Forgotten: The stolen people of the Sinai

view gallery VIEW GALLERY

Thousands of poor migrants from across Africa are being kidnapped by Bedouin gangs

Refugees from sub-Saharan Africa are being kidnapped, tortured and ransomed for thousands of dollars in the Egyptian Sinai in what human rights activists say is the world's forgotten hostage crisis. Over the past year, thousands of desperate migrants from Eritrea, Sudan and Ethiopia have been kidnapped by Bedouin tribesmen who are taking advantage of continuing instability in Egypt to ramp up their lucrative trade.

Click Here to view 'Refugees on the move' graphic

Migrants have reported being rounded up by gang members and held in specially constructed jails where they are frequently tortured until relatives in Europe or Africa come up with thousands of dollars.

Testimony compiled by human rights groups reveals that torture with electric cables and molten plastic is routinely used against victims as they make desperate calls home to plead for cash. Many kidnap victims claim to have been raped by their abductors, and there are reports that captives who have been unable to raise funds have had organs removed for sale on the black market.

Critics have accused the international community of standing idle in the midst of a kidnapping scandal that has drawn little attention compared with Somali piracy, whose victims are often white employees of multinational corporations rather than poor Africans.

Father Mussie Zerai, an Eritrean priest based in Rome, receives regular calls to his Vatican office from the families of kidnapped migrants as they try to liaise with loved ones or kidnappers. "There are no real efforts being made to save these people," he told The Independent. "The inertia of the [international community] is a godsend for criminals who get rich. The millionaire business around this trafficking is forcing hundreds of families into debt for amounts that they will pay for decades, in order to save the lives of their son, daughter or husband. Many sell everything, or end up in the hands of usurers".

Most of the sub-Saharan migrants making their way to the Sinai desert are from Eritrea, Ethiopia and Sudan – three impoverished African nations which have a history of persecuting political opponents and ethnic minorities. Most of those fleeing are hoping to reach Europe, where there are already sizeable populations from their countries.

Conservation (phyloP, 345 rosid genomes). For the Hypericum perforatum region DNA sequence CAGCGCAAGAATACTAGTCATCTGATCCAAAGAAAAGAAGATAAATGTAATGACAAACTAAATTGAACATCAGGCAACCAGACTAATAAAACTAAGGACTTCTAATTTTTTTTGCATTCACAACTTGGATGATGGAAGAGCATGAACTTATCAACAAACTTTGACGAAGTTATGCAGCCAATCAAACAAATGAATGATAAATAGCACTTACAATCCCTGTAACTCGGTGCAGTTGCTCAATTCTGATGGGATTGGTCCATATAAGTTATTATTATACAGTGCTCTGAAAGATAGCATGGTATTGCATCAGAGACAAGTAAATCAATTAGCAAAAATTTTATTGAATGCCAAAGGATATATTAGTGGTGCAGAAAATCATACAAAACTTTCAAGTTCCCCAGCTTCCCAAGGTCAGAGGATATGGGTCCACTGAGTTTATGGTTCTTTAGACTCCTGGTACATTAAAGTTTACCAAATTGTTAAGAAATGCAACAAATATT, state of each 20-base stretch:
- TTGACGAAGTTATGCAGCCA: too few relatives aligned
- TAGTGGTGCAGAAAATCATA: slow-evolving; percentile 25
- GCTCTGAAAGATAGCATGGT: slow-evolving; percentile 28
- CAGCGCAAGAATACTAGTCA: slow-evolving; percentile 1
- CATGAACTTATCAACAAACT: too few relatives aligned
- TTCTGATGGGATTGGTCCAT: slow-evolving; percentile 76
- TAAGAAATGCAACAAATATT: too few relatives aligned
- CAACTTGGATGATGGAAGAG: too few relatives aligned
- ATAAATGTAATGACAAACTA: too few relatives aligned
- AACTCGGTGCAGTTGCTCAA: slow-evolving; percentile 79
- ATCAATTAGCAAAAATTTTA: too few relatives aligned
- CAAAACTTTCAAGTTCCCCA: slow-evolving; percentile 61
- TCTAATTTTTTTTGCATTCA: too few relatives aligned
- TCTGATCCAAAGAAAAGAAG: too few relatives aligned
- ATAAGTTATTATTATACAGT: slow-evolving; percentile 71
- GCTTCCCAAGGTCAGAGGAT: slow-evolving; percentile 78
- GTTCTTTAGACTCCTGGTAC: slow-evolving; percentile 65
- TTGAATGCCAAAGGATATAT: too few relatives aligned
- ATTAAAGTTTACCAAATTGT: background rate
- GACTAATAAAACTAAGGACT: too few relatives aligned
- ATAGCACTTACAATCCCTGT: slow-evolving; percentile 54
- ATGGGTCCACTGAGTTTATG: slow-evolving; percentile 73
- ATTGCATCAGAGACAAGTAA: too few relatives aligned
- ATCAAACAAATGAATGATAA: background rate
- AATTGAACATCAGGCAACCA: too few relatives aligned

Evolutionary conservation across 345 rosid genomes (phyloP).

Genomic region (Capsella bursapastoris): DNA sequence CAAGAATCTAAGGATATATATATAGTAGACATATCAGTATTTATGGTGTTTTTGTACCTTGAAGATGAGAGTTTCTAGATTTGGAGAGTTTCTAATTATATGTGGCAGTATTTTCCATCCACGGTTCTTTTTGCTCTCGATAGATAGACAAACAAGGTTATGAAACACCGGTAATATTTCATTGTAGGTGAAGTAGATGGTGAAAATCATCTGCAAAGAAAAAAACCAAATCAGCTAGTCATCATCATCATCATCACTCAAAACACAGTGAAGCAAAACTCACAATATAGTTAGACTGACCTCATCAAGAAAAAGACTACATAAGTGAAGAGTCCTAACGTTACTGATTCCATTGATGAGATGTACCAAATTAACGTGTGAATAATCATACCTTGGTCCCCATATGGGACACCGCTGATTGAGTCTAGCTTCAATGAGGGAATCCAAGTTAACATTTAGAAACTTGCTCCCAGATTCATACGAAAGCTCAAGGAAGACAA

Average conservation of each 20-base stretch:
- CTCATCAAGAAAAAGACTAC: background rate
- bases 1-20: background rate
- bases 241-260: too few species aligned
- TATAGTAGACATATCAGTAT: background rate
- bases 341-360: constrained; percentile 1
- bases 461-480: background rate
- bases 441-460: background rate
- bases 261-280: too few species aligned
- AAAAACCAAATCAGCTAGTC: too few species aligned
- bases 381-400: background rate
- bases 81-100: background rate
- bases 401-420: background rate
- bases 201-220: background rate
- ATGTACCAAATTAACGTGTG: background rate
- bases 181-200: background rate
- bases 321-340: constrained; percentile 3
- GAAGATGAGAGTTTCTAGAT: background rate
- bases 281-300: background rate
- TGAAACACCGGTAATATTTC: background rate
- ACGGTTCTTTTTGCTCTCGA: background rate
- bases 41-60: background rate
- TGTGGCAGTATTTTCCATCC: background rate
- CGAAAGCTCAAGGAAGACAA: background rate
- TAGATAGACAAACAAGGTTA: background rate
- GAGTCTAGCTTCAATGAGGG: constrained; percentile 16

Before the turmoil created by the Arab Spring, many migrants trekked through the Sahara to reach Libya, Algeria and Morocco in the hopes of finding work or catching a boat across the Mediterranean. Most now have no choice but to enter Europe via the Sinai and Israel, forcing them into the hands of Bedouin tribesmen who have long engaged in smuggling arms, drugs and people after years of chronic under-investment and prejudice from central government in Cairo.

Dr Khataza Ghondwe, an expert on sub-Saharan Africa working for the non-governmental organisation Christian Solidarity Worldwide, says the plight of kidnapped refugees has been ignored for too long. "The Sinai has been a pretty lawless place for years and [ousted President Hosni] Mubarak made no effort to halt the abuse of refugees by tribes there," she said. "But since the revolution things have got even worse. Their plight has slipped off the radar entirely."

She thinks people within Eritrea, and not just the Bedouin, could be benefiting from the smuggling routes. "I was in Kenya earlier last year speaking to an Eritrean man," she said. "As we were talking, he got a call from his brother who was being held in the Sinai and asked for him to send money as soon as possible. The bank details he gave were for a branch in Asmara [the capital of Eritrea], not Egypt."

According to a recent Israeli government report, an estimated 11,763 people were smuggled into Israel through the Egyptian border in 2010. Last week, the Knesset passed new legislation making it easier for the authorities to speed up deportations, leading to an outcry from human rights groups.